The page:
- Warren Buffett did little during the market meltdown because he wasn’t sure how the coronavirus pandemic would develop, Wall Street influencer Shane Parrish told Business Insider.
- “When you don’t understand with a certain degree of certainty, you sit out until you do,” the Farnam Street blogger and host of “The Knowledge Project” said.
- Buffett was expected to buy stocks, strike bailout deals, and make a big acquisition when markets tanked, but instead he added to Berkshire’s huge cash pile and sold his airline holdings.
- “You have to be willing to look like an idiot in the short term to get the best long-term results,” Parrish said.
- Visit Business Insider’s homepage for more stories.
Warren Buffett took cover during the coronavirus crash because he didn’t know how the pandemic would play out, Wall Street’s biggest influencer suggested in an interview with Business Insider this week.
“I’d suggest that because the future has become increasingly uncertain, he’s preparing for the widest range of possible futures,” Farnam Street blogger and “The Knowledge Project” host Shane Parrish said.
“When you don’t understand with a certain degree of certainty, you sit out until you do,” he added.
Parrish, who interviews billionaire investors such as Ray Dalio and Bill Ackman on his podcast, cautioned that he couldn’t speak for Buffett. However, his obsession with the famed investor and Berkshire Hathaway CEO lends some credibility to his speculations.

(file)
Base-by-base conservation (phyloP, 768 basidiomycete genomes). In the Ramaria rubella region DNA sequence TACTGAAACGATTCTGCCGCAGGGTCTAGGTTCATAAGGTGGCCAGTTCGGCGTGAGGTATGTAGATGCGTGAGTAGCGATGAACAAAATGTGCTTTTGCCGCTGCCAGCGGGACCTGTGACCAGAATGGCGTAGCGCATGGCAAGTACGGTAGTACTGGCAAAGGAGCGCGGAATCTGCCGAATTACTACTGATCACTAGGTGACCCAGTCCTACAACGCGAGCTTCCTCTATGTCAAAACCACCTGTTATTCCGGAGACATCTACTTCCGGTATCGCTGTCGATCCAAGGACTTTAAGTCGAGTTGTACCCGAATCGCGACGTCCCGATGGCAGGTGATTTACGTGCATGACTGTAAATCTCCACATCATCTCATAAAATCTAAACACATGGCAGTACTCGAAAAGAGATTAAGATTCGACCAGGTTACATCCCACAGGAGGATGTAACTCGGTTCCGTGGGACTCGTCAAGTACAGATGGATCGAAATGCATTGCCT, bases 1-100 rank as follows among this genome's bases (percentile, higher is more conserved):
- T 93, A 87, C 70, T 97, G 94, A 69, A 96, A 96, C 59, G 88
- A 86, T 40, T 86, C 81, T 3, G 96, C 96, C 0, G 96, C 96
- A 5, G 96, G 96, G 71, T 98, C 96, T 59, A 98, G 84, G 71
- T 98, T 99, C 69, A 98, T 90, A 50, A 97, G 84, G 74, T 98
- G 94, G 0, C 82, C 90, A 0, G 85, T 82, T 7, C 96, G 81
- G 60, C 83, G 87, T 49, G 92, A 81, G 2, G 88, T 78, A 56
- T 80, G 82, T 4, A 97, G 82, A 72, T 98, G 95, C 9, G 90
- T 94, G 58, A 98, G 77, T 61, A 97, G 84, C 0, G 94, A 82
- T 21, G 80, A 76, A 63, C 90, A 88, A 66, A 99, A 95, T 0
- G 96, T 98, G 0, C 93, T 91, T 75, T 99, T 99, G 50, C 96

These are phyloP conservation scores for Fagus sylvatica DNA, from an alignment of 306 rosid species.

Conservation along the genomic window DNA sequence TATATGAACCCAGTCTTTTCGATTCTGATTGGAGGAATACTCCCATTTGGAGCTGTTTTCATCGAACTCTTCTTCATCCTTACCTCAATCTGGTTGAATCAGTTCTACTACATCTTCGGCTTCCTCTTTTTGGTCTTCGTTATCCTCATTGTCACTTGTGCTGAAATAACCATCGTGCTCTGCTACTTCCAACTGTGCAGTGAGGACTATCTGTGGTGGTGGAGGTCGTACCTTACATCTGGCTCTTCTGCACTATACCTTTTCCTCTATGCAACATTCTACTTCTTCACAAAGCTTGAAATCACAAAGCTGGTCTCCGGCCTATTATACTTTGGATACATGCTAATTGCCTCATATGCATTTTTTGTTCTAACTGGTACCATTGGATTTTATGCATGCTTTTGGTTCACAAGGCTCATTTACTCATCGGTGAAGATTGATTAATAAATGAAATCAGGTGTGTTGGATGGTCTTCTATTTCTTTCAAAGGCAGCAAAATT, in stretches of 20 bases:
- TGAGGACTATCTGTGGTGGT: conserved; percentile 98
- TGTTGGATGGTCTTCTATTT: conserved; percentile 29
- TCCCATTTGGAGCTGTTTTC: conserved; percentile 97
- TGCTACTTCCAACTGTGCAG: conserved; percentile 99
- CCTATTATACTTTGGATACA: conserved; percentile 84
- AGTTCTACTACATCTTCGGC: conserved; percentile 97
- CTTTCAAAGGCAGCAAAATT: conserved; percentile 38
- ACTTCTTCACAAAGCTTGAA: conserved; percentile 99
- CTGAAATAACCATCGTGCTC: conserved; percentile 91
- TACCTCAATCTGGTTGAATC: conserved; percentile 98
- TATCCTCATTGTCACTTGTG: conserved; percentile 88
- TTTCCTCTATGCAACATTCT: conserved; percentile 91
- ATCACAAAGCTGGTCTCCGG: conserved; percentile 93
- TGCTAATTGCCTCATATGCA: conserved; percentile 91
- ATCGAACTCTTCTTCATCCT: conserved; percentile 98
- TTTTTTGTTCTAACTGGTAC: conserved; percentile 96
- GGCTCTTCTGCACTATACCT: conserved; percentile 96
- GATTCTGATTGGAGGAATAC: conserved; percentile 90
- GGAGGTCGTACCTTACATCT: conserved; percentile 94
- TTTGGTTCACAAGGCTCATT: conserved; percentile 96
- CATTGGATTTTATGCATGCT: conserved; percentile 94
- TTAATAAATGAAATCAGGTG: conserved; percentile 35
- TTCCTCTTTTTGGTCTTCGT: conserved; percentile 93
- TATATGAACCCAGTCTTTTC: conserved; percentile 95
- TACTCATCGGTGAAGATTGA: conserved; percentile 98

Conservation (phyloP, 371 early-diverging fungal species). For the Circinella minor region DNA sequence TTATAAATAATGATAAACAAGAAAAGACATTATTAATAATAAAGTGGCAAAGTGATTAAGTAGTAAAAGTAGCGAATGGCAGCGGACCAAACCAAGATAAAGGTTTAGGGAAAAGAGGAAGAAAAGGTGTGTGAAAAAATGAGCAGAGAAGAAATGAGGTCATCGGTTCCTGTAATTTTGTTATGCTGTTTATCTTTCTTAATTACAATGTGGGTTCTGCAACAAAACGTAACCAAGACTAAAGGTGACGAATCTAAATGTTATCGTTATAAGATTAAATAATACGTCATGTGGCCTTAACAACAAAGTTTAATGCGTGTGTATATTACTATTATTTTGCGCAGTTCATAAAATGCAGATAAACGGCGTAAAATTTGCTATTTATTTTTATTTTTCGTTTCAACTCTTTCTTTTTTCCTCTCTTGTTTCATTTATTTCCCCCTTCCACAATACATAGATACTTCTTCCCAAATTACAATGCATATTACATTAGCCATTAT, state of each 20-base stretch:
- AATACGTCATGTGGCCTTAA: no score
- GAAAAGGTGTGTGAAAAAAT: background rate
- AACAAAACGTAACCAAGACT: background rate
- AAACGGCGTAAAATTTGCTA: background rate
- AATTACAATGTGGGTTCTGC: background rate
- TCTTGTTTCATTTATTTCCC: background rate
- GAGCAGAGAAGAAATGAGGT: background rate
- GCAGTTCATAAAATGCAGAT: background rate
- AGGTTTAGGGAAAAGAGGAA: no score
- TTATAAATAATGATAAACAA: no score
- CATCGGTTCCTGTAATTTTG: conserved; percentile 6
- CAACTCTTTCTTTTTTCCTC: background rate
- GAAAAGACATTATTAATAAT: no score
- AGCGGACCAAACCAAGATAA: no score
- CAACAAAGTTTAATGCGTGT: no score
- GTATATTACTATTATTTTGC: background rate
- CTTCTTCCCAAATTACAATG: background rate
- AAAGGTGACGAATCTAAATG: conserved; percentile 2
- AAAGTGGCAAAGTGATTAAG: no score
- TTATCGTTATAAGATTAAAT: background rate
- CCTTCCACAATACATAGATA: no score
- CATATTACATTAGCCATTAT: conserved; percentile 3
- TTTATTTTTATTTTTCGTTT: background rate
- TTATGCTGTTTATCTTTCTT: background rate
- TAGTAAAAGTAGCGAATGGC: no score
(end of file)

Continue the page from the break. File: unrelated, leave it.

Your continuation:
The former Canadian intelligence official often draws on Buffett’s biography, philosophy, and personal habits. For example, his past blog posts advise readers to focus their efforts, constantly read and learn, and stay within their circle of competence.
Parrish has also attended Berkshire’s annual meetings for more than a decade, and named his blog after the company’s street address in Omaha.
Options trading Looking like an idiot
Buffett has been accused of losing a step since he failed to deploy Berkshire’s massive cash pile when markets tanked earlier this year.
The 89-year-old investor was widely expected to bolster his stock portfolio, strike the types of bailout deals he made during the financial crisis, and bag the “elephant-sized acquisition” he has promised for years.
“People always seem to want the optimal solution for the moment, and thus he ends up looking out of touch at times,” Parrish said about the backlash.
“But you have to be willing to do something different to get different results,” he continued. “And that means you have to be willing to look like an idiot in the short term to get the best long-term results.”
Buffett is already showing signs of renewed vigor. Berkshire recently closed a $10 billion deal to acquire Dominion Energy’s natural-gas assets, and appears to have repurchased more than $5 billion worth of its stock in recent weeks.
However, Buffett’s primary focus will undoubtedly be protecting his shareholders’ money and keeping ample cash on hand that he can use both offensively and defensively.
“You can’t win if you don’t finish,” Parrish said. “Perhaps more importantly for him, you can’t compound if you zero out.”
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